Just in case you needed telling, you should definitely take note if you detect a strong attic smell in your home! Firstly, in many cases, the unpleasant smells might begin infiltrating other areas of your residence. Secondly, and potentially much more serious, pervasive bad odors can be warning signs of other deeper issues. Whatever the cause (and there are many possibilities), when you detect a foul odor, it may be time to take a serious look at improving your attic ventilation. Below we'll take a look at some of the common causes of bad attic odors — and how having efficient, well-maintained attic ventilation can help prevent them.
1. Mold and Mildew Growth
Along with a basement, an attic is one of the most common places for mold and mildew to grow. Improperly installed insulation and a lack of a properly balanced attic ventilation system can lead to the growth of these fungi, which create a musty smell. This is where ventilation comes in: when intake vents are improperly covered with insulation, hot and moist air can be prevented from leaving the attic through the ridge or other exhaust vents— creating the perfect environment for mold and mildew to thrive. While insulation is essential in keeping your home warm during cold months, if it's improperly installed it will block the vents and hinder airflow.
Your attic might also not have sufficient ventilation capacity for the air it needs to enter and leave. This will lead to stale air, a major cause of condensation and, eventually, mold. Adding soffit vents like GAF Master Flow® Intake Vents is one of the easiest ways to solve this problem. You can also add GAF Cobra® or Master Flow® roof vents at the roof peak, since that's where the hot and moist attic air escapes the space.
2. Wet Insulation
Mold isn't the only thing that can cause your attic to smell. Attic insulation can get damp when there is excessive air moisture, causing condensation to drip from different areas. Apart from leading to an unpleasant smell, wet insulation will likely not function correctly and possibly require replacement. In addition to the cost of this, consider the added expense of your energy bills caused by reduced energy efficiency in your home.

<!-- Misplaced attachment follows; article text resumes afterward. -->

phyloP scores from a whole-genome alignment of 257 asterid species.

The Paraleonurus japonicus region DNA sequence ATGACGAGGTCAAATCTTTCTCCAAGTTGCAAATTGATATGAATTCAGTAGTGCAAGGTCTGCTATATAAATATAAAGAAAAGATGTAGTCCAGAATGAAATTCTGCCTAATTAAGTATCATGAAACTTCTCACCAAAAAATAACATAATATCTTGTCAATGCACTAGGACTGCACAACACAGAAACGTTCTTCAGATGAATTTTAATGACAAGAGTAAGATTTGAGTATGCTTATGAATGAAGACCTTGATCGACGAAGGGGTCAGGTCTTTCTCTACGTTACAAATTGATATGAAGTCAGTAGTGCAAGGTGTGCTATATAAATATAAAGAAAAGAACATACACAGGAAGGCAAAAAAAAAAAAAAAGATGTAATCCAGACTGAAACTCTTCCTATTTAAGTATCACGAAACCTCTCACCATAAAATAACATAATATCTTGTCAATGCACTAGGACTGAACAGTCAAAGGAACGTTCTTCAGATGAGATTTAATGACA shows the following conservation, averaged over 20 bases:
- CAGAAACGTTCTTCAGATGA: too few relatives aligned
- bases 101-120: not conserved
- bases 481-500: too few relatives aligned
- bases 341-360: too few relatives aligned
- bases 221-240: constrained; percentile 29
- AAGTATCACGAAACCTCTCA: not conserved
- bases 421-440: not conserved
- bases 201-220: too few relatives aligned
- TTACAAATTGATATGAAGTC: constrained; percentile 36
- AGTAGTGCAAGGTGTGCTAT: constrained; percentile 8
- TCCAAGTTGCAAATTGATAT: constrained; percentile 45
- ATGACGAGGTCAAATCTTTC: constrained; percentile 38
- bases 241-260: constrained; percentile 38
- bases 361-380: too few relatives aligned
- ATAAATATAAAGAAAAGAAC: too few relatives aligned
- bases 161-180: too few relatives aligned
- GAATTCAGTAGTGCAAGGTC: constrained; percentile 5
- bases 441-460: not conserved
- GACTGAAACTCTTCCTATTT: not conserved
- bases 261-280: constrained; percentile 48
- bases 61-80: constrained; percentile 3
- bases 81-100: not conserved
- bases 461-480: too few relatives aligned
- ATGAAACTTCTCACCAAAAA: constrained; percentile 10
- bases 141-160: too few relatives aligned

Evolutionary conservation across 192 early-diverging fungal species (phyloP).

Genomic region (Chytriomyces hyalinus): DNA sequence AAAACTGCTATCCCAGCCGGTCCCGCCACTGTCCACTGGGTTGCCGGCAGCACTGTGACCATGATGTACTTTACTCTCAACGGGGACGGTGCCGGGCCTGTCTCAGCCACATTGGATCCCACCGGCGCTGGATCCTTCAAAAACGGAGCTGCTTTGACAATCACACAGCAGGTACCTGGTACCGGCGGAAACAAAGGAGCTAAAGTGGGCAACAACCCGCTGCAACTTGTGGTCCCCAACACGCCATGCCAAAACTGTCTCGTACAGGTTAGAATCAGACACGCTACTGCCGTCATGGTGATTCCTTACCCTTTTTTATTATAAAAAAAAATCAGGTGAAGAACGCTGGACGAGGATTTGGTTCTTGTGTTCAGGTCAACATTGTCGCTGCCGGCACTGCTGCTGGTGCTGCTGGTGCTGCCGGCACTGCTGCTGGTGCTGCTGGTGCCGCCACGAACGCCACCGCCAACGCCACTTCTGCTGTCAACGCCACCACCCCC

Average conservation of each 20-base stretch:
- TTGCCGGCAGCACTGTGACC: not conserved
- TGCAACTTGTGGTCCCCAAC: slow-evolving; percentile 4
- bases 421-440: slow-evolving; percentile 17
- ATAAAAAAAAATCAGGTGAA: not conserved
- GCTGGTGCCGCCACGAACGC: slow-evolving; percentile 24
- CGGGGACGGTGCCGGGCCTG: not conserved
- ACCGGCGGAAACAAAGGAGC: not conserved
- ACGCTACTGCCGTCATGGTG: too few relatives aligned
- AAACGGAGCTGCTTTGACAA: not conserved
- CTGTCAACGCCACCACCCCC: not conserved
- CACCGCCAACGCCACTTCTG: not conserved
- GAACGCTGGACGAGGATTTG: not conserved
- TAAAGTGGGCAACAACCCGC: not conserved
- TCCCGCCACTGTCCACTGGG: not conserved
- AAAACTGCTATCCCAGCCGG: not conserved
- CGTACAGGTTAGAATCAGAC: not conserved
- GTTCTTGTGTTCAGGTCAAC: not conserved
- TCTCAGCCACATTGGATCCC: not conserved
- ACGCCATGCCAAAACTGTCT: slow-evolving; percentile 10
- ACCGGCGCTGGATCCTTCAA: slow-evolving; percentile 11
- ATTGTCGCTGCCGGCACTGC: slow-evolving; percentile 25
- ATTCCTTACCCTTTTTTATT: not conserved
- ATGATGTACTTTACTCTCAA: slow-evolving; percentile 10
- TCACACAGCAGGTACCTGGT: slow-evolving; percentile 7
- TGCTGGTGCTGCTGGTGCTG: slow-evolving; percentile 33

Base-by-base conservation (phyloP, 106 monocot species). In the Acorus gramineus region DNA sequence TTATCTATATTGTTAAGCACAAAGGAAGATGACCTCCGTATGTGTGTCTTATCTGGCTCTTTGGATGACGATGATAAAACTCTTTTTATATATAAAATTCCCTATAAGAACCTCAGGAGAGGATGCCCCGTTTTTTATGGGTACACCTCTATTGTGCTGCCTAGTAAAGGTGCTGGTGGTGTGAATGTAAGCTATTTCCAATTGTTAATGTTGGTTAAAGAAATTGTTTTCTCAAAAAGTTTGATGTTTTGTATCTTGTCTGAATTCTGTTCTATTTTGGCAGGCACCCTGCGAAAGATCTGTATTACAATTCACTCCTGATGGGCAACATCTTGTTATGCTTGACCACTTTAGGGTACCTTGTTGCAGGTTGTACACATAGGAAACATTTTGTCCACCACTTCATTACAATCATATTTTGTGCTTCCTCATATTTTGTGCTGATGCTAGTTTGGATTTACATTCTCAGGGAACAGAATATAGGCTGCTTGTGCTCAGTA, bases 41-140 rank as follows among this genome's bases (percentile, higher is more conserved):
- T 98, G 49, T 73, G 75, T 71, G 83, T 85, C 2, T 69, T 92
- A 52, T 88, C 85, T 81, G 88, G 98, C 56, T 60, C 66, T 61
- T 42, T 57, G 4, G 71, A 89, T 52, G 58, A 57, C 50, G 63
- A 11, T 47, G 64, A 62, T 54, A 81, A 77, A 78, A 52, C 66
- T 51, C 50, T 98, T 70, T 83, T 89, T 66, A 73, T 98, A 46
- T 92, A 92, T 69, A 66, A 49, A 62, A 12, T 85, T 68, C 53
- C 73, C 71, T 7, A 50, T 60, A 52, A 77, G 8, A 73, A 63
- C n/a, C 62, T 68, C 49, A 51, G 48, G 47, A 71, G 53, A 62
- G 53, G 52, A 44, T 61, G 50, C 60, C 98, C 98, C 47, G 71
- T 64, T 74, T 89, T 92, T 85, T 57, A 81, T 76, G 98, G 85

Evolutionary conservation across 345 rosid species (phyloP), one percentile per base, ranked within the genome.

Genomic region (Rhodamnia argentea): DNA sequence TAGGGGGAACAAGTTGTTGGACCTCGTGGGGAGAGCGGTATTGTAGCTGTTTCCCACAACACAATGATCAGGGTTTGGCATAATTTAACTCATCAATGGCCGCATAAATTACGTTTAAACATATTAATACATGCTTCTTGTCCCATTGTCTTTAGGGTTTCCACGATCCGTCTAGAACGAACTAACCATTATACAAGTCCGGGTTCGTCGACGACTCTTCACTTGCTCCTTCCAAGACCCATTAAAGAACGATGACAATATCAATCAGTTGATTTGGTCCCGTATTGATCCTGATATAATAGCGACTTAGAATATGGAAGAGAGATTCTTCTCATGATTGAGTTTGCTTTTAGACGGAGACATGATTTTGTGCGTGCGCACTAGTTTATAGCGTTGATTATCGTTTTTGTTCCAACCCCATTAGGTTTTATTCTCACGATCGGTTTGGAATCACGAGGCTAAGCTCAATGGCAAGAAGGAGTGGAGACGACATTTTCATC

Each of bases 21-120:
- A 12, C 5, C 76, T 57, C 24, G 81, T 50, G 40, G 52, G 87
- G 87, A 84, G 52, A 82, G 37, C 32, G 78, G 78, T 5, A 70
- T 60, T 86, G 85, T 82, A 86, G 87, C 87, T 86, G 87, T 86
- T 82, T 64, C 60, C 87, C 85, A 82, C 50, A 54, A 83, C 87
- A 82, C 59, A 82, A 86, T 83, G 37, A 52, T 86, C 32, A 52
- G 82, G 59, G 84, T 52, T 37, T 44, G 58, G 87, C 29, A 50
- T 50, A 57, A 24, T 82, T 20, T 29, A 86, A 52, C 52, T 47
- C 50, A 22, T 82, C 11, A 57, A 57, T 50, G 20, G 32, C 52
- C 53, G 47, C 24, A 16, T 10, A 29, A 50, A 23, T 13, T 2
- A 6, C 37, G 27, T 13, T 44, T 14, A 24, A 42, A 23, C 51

If insulation has been wet for a long time, it is likely that an extensive replacement will be required. To avoid recurrence of the issue — prevention being better than the cure — it's advisable to make sure you have sufficient ventilation going forward.
3. Smelly Animals
Unfortunately, it's frequently the case that certain enterprising animals will gain access to your home through openings near the basement or roof and eventually reach the attic. Gaps in your window frames or near ducts are also favorite points where such pesky critters can enter. Their urine and feces can (as you'd imagine) create a particularly foul attic smell.
Also (and not at all nice to think about), some of these animals may die inside your house. Dead animals like mice and rats decompose fast, which creates an extremely unpleasant, sulfur-like scent. If you detect a strong odor coming from the attic similar to that description, it's crucial to find the source quickly as it can attract other unwanted pests and insects. Keep in mind that the animal may not be in the attic exactly, but inside an air duct that vents near it.
Why Attic Ventilation Is Important
It's undeniable that proper attic ventilation is essential to keeping your attic and entire home smelling good: continuous airflow prevents mold growth and helps prevent your insulation from getting wet.
However, it does more for your home than just keeping foul smells at bay. It also impacts your wallet: proper attic ventilation may help reduce energy costs and even protect your roof. And, by helping warm air flow out of the house and cool air flow in, the roof temperature is kept at stable levels, reducing the likelihood the shingles and decking will crack or buckle. In colder environments, attic ventilation is also essential for preventing ice dams from occurring.
If you think your home is in need of better ventilation in the roof and attic, it's best to hire a certified professional* to help ensure these spaces get the proper amount of airflow. They can help determine how many additional attic and roof vents your home needs and make sure they're installed for maximum effectiveness, and hopefully no bad attic smells in your future!
*Contractors enrolled in GAF certification programs are not employees or agents of GAF, and GAF does not control or otherwise supervise these independent businesses. Contractors may receive benefits, such as loyalty rewards points and discounts on marketing tools from GAF for participating in the program and offering GAF enhanced warranties, which require the use of a minimum amount of GAF products.